My New Lens Is A Phone

I was going to buy a ultra-wide-angle lens for my Fuji XE-1 that I used to use as a carry camera. But the 10-24mm zoom lens is quite large, which makes it not as desirable to carry when I’m also carrying the Bazooka on a 7D Mark II body, and the 70-200mm zoom lens a 5Ds body. I have been using my iPhone XE for all street photography and wide-angle photos, stitching together panoramas for ultra-wide-angle shots. I finally decided that since an iPhone 12 Mini was the same price as a Fuji 10-24mm lens, I might as well upgrade my iPhone to the iPhone 12 Mini. The 12 Mini is the same form factor as the old iPhone 5, which is my favorite style of iPhone case, and the camera has wide-angle and super-wide-angle. The iPhone 12 Pro has telephoto, also, but I have the Bazooka and the iPhone 12 is bigger than I like.

What’s really nice with the iPhone 12 Mini is the “Portrait” setting works for any abject or critter as you can see in the photos of the kitties and the America Rose above. The “Portrait” setting on my iPhone SE only worked on human faces. When I tried using it on the cats, or anything else, it said “No faces recognized” and would not take a photo. I’m really happy with the camera on the iPhone 12 Mini.

All photos below were shot with the Bazooka 400mm lens on a Canon 7D Mark II body.

Tiny butterfly.


There seems to be all kinds of challenges in the blogosphere, mostly photo challenges, and writing challenges. Here are a few challenges I recorded.

The first challenge was the song that started out as a drum track that Joel put together. He sent me the track and gave me the challenge to make a song out of it. I laid down a bass track, followed by a rhythm guitar track. I made up a vocal track on the spot, so I have not written down the lyrics, then I laid down the lead guitar track. One take for each track. I named the song  Joel’s Beat.


The second challenge was when I was finally able to get my car washed (car washes had been closed under the lockdown). I washed my car and what did I get? Dust and muddy kitty prints all over the lid.



The third challenge was for Big Baby Owl who had flown over to another branch on the cottonwood tree, then decided to climb the trunk of the tree to get up where Mama Owl was perched high above her. Big Baby Owl climbed and climbed, flapped her wings over the more difficult parts, and finally got into a fork in the tree about 10 feet from Mama Owl. She looked up at Mama Owl and Mama Owl flew off. Big Baby Owl was devastated. She just stood in the fork of the tree with her head bowed (click on the photos for an enlarged slide show).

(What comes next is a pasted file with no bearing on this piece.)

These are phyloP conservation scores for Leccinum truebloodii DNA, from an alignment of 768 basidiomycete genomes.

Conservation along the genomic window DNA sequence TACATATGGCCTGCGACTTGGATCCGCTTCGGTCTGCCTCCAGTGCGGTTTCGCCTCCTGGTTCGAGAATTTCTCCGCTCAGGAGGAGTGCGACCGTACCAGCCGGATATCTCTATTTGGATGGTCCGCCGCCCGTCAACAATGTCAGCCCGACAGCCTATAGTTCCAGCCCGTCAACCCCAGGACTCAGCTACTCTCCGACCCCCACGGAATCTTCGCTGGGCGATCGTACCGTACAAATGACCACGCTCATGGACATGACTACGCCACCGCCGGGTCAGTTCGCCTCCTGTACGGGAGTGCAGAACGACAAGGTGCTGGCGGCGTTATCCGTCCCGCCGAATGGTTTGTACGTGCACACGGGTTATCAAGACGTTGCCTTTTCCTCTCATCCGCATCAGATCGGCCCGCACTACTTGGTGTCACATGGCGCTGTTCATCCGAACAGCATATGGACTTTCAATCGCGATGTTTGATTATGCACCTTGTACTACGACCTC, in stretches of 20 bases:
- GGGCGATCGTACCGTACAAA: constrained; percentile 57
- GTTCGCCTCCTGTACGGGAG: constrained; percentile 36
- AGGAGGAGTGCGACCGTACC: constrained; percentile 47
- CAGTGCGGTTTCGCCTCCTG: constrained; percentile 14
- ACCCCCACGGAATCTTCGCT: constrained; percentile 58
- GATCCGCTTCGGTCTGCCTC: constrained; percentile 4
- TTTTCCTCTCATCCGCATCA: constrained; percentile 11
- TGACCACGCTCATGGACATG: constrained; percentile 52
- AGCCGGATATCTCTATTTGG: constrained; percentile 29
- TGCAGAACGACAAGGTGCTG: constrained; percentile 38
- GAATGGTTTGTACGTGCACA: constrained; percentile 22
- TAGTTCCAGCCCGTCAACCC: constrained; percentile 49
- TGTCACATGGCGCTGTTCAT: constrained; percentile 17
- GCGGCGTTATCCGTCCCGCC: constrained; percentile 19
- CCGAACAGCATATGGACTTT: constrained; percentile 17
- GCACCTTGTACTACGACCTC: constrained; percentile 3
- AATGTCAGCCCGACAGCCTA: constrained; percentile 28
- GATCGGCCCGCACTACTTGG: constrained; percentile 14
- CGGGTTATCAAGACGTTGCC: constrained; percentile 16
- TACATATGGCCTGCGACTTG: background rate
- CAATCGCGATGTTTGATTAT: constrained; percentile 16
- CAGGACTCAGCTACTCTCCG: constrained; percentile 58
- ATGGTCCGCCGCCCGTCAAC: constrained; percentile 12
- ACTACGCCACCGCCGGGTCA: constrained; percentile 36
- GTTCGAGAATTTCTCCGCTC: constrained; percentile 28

The fourth challenge was photographing black Irises that are bleached purple in our intense sunshine. The irises look almost black to the naked eye, but properly exposed photos show how purple black really is.


The fifth challenge was doing super wide-angle photos of Spunk and living to write about it and post the photos.


Asses & Molasses @ Las Golondrinas


This is a demonstration of how farmers made molasses from sorghum cane in the 18th Century at las Golondrinas: 1) They prepared the sorghum cain by cutting the seed heads off the ends of the canes. 2) They harnessed their ass to a long pole connected to a big iron crusher. 3) They walked their ass in circles turning the crusher, while a person fed sorghum cane into the crusher to extract the sugary juice from the cane. 4) They cooked the sorghum extract and reduced it to molasses.












Quarai is about 10 miles straight north of Abó, and about 20 miles from Abó by taking Hwy 60 east to Mountainair, and then Hwy 55 north to Quarai. Quarai was a thriving village when the Spanish arrived at the end of the 16th Century, and was the seat of the New Mexico Inquisition during the 1600’s. Records show that the Inquisitioners in New Mexico at that time were fair and compassionate, and used the sophisticated Spanish legal system to protect the Indian’s civil and property rights.

Like Abó, the church at Quarai was oriented on a north/south axis and there is a Kiva on the east side of the church. Unlike Abó, the Kiva is square. The design of the church at Quarai has a traditional layout, but still had a flat roof. Its ruins look very much like a castle standing on the east side of the church, looking toward the west. The last photo is of a sketch on the site that depicts what the Pueblo would have looked like in the 17th Century.